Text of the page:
Overtime Pay

Michigan Overtime Wage Dispute Attorneys

We are not complaining about the work. We want to see our hard work reflected in our pay.

Emmett J. Bogdon

Effective December 1, 2016: The U.S. Department of Labor (DOL) has updated the regulations defining who is eligible for overtime under the Fair Labor Standards Act. After December 1, 2016, over four million employees who have been denied overtime benefits will be eligible under the FLSA. Under FLSA, employees are entitled to be paid a minimum wage as well as overtime at time-and-a-half (1.5) their regular rate of pay for hours worked over 40 in a workweek unless they fall into an "exempt" classification.

Prior to these updates going into effect, the definition of "exempt" was much broader, including salaried employees who perform executive, administrative, professional duties, or certain kinds of computer employee who earned at least $455 per week or $23,660 annually. In addition, employees who did not fall into this definition of "exempt" could also be "exempt" as "highly-compensated" workers. "Highly-compensated" employees was defined by the DOL to include employees who earned $100,000 or more annually, including at least $455 per week paid on a salary basis, whose primary duty included office or non-manual work, and who customarily and regularly performed at least one of the exempt duties or responsibilities of an exempt executive, administrative, or professional employee.

The prior definition of "exempt" resulted in employers abusing FLSA, which was enacted to protect employees from not being paid a living wage. Many employers attempted to create paper job classifications misclassifying frontline employees as "managerial" or "professional" in name only while paying the exact minimum necessary to preclude these employees from receiving overtime benefits.

Effective December 1, 2016, the minimum salary necessary to be exempt will be increased to $913 per workweek or $47,476 annually for most. For "highly-compensated" employees, the minimum salary will be increased to $913 per week and $134,004 annually.
This is an important win for workers requiring employers to pay millions of Americans who had been undercompensated for working more than forty hours a week. That being said, there will likely be many employers who will still attempt to skirt federal law or who will attempt to violate FLSA entirely. If you believe that your right to a minimum wage or overtime has been violated, please contact our firm to arrange a free consultation. We are here to help. Call 313-566-4787 or 800-221-6021, or send us an email today.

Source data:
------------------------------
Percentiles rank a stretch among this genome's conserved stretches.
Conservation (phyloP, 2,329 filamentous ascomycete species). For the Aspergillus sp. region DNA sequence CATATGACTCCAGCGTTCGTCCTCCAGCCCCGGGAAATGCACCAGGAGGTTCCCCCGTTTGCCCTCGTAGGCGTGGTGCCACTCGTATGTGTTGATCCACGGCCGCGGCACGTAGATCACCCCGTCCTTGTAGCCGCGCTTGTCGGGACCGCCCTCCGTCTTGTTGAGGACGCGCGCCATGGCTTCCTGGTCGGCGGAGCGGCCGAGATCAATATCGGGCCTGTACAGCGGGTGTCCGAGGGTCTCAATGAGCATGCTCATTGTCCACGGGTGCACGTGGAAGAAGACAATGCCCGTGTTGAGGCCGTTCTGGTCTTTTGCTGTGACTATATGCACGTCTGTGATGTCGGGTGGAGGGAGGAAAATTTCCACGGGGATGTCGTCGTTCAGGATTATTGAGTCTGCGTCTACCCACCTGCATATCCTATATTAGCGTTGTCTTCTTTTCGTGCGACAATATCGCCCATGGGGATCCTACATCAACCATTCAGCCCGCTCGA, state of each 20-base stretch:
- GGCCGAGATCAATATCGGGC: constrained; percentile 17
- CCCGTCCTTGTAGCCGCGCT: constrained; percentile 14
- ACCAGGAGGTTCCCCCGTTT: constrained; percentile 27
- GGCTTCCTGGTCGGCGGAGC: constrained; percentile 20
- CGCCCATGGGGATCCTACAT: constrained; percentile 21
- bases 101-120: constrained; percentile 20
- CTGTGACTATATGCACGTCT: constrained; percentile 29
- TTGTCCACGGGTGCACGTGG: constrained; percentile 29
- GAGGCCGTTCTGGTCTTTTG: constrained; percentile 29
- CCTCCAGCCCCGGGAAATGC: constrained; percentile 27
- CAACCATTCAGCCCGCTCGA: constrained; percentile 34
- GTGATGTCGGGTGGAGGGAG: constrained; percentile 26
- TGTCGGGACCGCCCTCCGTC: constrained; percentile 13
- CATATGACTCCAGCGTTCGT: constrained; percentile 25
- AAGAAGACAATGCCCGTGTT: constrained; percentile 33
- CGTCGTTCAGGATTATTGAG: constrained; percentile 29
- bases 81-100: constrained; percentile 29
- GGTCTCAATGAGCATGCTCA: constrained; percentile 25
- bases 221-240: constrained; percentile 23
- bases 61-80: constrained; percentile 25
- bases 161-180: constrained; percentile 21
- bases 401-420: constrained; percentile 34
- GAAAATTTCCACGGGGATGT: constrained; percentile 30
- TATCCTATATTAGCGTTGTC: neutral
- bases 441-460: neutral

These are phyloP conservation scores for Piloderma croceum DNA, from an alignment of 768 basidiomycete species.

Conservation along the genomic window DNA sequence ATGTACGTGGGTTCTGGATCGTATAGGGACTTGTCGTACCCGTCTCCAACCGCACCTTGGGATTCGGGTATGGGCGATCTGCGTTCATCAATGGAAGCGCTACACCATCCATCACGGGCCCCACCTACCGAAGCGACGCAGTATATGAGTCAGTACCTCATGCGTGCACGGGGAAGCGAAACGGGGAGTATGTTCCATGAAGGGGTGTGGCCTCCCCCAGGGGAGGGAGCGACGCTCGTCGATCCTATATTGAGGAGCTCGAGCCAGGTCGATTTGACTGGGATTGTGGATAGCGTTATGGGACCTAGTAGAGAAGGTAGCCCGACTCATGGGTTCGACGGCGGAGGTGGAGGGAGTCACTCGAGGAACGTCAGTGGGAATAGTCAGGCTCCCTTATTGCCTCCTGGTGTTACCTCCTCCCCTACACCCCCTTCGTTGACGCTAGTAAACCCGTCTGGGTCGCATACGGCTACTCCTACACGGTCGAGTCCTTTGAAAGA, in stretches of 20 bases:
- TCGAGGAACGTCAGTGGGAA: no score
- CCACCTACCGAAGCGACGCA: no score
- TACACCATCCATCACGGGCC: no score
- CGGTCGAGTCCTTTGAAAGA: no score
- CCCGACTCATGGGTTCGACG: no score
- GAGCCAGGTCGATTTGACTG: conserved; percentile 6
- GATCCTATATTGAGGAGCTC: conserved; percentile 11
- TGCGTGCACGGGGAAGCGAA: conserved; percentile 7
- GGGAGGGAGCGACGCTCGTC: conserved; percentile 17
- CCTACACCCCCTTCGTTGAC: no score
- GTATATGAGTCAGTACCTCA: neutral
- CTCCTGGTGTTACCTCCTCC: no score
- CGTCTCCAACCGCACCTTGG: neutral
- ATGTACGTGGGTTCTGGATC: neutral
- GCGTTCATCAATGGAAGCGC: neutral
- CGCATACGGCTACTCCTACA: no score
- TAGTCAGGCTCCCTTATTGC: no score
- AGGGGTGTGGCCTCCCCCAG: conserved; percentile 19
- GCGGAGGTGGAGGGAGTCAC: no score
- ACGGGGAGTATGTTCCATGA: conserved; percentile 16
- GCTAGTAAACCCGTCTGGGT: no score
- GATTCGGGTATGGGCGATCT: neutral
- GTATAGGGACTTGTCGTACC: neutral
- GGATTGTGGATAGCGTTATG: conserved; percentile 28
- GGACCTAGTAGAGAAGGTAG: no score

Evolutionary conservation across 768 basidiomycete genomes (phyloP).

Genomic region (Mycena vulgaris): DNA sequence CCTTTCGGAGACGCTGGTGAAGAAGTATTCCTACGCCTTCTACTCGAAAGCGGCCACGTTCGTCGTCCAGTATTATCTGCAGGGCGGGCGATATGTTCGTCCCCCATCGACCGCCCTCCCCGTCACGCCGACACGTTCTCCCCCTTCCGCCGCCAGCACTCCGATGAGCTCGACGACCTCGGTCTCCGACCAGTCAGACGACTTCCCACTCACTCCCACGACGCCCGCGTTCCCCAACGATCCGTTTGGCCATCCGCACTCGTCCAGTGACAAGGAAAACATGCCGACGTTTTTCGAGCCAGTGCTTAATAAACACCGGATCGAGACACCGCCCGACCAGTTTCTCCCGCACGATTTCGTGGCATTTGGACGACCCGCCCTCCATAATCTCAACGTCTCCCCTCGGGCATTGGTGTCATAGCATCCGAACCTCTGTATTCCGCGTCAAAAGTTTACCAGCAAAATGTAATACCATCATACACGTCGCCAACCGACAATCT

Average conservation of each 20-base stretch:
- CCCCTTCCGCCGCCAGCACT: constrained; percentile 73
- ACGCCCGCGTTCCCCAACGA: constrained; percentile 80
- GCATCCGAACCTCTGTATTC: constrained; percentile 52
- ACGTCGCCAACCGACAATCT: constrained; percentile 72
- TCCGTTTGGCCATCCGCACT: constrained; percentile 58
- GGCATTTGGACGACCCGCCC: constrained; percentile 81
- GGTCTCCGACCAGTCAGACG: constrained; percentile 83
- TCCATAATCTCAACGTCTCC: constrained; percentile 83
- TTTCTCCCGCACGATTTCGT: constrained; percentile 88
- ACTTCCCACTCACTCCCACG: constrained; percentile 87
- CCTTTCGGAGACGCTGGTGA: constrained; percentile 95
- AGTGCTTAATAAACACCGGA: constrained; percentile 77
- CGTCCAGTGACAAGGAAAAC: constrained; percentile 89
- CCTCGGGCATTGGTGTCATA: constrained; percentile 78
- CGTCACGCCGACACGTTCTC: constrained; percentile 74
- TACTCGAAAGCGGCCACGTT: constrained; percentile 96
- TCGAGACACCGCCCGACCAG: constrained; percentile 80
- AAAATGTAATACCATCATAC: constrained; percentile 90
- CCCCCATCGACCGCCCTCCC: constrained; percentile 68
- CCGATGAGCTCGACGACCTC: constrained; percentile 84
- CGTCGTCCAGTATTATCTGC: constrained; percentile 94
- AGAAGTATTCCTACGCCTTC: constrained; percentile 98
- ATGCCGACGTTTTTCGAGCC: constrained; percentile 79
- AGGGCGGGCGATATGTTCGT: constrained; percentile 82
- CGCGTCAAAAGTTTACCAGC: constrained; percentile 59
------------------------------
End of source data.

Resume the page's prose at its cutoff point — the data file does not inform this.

Are You Receiving Overtime Pay for Working More Than 40 Hours Per Week?

Millions of workers in America are being denied the overtime pay they are entitled to receive. Both federal and Michigan law mandate that employees receive time and a half for all hours worked in excess of a regular 40-hour work week. Despite these overtime laws and regulations, too many workers in Detroit and across the state are being denied the overtime pay they rightfully deserve.

You need to be paid fairly for your work, including all of your overtime hours. If you are an hourly worker who has been denied overtime pay, or a salaried employee who believes that you have been wrongly classified as exempt from overtime pay requirements, we would be happy to speak with you. Contact our firm or call 313-964-4454 or 800-221-6021.

Pursuing Justice and Compensation for Underpaid Employees in Michigan

The labor law attorneys at Miller Cohen, PLC, have been standing up for the rights of workers and labor unions in Michigan for decades. We have the knowledge, skill and passion needed to fight for the overtime pay or minimum wages you are entitled to by law.

If you are an adult, there are no legal limits on the number of hours an employer can require you to work in a week. However, according to the federal Fair Labor Standards Act (FLSA) and Michigan's Payment of Wages and Fringe Benefits Act, employees must be paid overtime if they work more than 40 hours in a week.

Please note that it is also illegal for your employer to terminate your employment or otherwise discriminate against you for filing a complaint about not being paid overtime.

Misclassification of Workers as Exempt to Avoid Payment of Overtime Wages

Certain employees are exempt from being paid for overtime work, including executives, managers, outside sales employees and other professionals. The rules regarding when an employer does not have to pay overtime to certain types of employees are complicated and subject to change. Employers who want to avoid paying overtime wages will often incorrectly classify workers as "exempt." However, certain types of employees are actually entitled to overtime pay even though their employer has labeled them "exempt," including:

  • Computer programmers, software designers and other computer specialists
  • Nurses, ambulance drivers, emergency medical technicians (EMTs)
  • Employees of retail and service establishments improperly classified as "managers"
  • On-call employees
  • Workers labeled "independent contractors"

You Must Act Quickly to Preserve Your Right to Back Pay and Other Damages

In Michigan, you must file a complaint regarding nonpayment of overtime within 12 months of the violation. You must file a claim under the FLSA within two years of the violation. If you have been denied overtime pay and think you have a claim, don't wait to contact an employment lawyer to discuss your potential wage hour dispute.